Blizzard president is leaving amid harassment lawsuit against the company

An worker holds an indication throughout a walkout at Activision Blizzard workplaces in Irvine, California, U.S., on Wednesday, July 28, 2021.

Bing Guan | Bloomberg | Getty Photographs

Blizzard President J. Allen Brack is leaving the corporate, Activision Blizzard introduced Tuesday.

The transfer comes after a July lawsuit filed towards Activision Blizzard by the California Division of Truthful Employment and Housing that alleges discrimination and sexual harassment towards girls on the firm.

Brack was talked about within the lawsuit, which alleged he was conscious as early as 2019 that staff had been leaving due to sexual harassment on the firm. Brack didn’t instantly reply to a CNBC request for remark despatched to his Yahoo e-mail account.

Blizzard Government Vice President Jen Oneal and Blizzard Government Vice President and Basic Supervisor Mike Ybarra will function co-leaders of Blizzard, as Brack leaves to “pursue new alternatives,” wrote Activision Blizzard President and Chief Working Officer Daniel Alegre.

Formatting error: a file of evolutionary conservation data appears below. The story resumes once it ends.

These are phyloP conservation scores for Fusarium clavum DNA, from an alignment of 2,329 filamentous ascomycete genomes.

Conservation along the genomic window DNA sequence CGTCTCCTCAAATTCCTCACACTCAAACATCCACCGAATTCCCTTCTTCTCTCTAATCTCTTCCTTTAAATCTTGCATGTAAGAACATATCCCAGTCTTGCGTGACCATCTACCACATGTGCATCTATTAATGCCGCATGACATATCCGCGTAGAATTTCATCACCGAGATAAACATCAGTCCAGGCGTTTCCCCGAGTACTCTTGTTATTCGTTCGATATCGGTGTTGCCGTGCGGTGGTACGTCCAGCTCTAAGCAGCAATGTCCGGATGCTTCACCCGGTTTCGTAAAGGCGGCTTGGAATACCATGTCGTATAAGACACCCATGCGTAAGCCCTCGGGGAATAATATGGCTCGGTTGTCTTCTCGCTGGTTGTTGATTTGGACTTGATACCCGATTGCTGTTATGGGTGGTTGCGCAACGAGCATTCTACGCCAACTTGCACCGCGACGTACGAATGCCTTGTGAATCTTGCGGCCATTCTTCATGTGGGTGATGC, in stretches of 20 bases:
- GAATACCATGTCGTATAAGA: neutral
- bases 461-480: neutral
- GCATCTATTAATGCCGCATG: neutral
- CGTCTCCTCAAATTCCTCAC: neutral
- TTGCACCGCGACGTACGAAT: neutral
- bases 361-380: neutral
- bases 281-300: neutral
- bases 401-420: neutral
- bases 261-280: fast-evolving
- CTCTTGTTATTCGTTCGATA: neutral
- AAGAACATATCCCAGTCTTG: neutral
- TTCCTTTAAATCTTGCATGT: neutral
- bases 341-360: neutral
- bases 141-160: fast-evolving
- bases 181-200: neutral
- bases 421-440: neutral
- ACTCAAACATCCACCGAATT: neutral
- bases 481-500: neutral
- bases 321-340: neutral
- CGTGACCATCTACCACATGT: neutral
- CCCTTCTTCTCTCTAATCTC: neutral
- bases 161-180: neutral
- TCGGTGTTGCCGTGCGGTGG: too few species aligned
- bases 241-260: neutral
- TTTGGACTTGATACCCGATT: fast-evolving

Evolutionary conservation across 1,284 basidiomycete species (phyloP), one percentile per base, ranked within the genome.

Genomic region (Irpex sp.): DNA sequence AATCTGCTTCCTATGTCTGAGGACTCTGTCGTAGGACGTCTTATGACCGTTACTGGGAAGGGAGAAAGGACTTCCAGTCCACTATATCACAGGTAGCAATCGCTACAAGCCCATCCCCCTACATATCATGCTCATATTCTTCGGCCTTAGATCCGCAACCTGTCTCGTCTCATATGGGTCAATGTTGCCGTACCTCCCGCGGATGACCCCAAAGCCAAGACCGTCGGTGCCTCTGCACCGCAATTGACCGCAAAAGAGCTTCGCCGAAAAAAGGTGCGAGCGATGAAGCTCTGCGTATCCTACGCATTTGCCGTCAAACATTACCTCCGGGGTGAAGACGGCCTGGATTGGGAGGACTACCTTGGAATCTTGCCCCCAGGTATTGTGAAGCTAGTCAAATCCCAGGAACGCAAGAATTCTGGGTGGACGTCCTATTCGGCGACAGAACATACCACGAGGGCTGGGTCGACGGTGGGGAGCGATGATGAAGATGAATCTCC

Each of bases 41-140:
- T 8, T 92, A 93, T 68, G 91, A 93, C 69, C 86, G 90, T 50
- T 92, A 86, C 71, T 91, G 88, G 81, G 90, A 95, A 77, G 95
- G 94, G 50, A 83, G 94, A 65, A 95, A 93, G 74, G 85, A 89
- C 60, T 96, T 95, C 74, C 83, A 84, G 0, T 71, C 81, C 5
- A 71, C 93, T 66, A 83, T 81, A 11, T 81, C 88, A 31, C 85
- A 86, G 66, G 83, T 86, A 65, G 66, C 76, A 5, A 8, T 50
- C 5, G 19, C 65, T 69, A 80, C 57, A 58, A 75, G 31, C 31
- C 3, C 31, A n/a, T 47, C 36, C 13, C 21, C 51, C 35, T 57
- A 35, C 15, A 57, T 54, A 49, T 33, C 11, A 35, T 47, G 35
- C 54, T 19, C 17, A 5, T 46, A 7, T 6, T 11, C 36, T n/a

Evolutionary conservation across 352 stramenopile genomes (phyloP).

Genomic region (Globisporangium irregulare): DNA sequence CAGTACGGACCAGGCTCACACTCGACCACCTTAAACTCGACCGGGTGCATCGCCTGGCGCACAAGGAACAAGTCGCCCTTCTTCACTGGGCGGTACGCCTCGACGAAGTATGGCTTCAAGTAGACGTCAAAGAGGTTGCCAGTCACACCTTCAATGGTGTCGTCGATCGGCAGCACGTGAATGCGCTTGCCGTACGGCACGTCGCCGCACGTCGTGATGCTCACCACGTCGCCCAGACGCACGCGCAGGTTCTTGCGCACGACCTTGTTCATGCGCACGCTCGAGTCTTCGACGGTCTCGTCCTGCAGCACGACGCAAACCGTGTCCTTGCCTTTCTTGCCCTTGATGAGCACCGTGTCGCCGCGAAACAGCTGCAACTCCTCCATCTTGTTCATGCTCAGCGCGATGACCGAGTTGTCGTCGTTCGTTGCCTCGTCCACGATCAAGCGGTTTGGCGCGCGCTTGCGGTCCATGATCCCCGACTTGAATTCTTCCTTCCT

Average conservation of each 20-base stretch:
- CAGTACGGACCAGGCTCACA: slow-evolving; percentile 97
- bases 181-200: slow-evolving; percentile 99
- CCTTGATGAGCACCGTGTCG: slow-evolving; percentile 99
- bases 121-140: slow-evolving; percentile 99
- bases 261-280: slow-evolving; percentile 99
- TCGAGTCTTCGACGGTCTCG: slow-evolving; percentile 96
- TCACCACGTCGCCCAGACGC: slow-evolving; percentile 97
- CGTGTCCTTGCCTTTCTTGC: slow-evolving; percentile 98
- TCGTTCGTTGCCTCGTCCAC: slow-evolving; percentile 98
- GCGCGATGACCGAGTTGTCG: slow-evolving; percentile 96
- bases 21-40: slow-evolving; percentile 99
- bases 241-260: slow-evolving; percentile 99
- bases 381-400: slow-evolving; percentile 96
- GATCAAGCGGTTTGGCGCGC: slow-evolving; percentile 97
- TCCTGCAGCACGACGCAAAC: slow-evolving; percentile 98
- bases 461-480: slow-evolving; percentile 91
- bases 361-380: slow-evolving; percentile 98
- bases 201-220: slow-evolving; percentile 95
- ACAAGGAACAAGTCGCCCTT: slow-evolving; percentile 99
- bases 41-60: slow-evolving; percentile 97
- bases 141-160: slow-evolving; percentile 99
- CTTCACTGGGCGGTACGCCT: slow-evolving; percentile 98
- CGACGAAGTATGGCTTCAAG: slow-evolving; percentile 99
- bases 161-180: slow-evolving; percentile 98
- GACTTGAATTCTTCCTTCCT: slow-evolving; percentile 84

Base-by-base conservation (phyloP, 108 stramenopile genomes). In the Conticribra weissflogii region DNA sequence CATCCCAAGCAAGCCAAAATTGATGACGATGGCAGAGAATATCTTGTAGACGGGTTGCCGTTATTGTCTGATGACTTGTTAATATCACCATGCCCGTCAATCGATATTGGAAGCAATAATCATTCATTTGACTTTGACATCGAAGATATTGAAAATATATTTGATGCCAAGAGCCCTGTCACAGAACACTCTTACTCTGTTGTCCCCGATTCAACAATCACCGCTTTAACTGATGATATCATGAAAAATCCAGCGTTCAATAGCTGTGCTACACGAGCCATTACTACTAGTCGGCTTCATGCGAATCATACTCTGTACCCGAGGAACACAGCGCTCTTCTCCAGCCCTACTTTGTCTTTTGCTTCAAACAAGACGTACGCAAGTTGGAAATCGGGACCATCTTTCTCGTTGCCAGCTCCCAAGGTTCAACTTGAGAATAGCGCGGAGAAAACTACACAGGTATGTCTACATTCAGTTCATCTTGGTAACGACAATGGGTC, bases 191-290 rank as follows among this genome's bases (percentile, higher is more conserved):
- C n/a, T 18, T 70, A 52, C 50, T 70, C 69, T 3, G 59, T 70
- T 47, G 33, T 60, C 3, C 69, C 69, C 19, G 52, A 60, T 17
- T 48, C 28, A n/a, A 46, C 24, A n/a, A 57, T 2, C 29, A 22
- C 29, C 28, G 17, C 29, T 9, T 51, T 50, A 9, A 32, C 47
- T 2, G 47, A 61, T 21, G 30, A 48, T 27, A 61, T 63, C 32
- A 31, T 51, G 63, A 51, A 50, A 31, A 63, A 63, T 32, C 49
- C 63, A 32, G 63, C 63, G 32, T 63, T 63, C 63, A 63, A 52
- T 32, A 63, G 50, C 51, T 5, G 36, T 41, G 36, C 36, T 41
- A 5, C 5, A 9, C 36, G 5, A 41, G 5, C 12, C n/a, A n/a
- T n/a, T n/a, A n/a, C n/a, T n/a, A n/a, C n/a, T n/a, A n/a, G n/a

“With their a few years of business expertise and deep dedication to integrity and inclusivity, I’m sure Jen and Mike will lead Blizzard with care, compassion and a dedication to excellence,” he added.

The announcement comes lower than every week after staff staged a walkout exterior the corporate’s Irvine, California, workplace towards administration’s dismissive response to the July 20 lawsuit.

The go well with alleges Activision Blizzard has a “frat boy tradition” that is a “breeding floor for harassment and discrimination towards girls.” Girls, it added, make up about 20% of Activision Blizzard’s workforce, but few girls attain high roles throughout the firm.

In an internal letter obtained by Bloomberg, Brack despatched an e-mail to employees addressing allegations from the July lawsuit, which he known as “extraordinarily troubling” and “fully unacceptable.” He stated he would meet with staff to handle how the corporate “can transfer ahead.”

Final week CEO Bobby Kotick said he hired a legislation agency to conduct a evaluate of firm insurance policies and procedures and apologized for the corporate’s preliminary “tone deaf” response to the lawsuit.

In an internal letter obtained by The Washington Post, the corporate’s Chief Compliance Officer Frances Townsend had known as the allegations “factually incorrect, previous and out of context.”

As of July 28, hundreds of present and former staff had signed a letter criticizing administration’s dismissive response to the lawsuit. A whole lot of present, former staff and their supporters attended the walkout.

Correction: This story was up to date to replicate that Brack was president of Blizzard, not Activision Blizzard.

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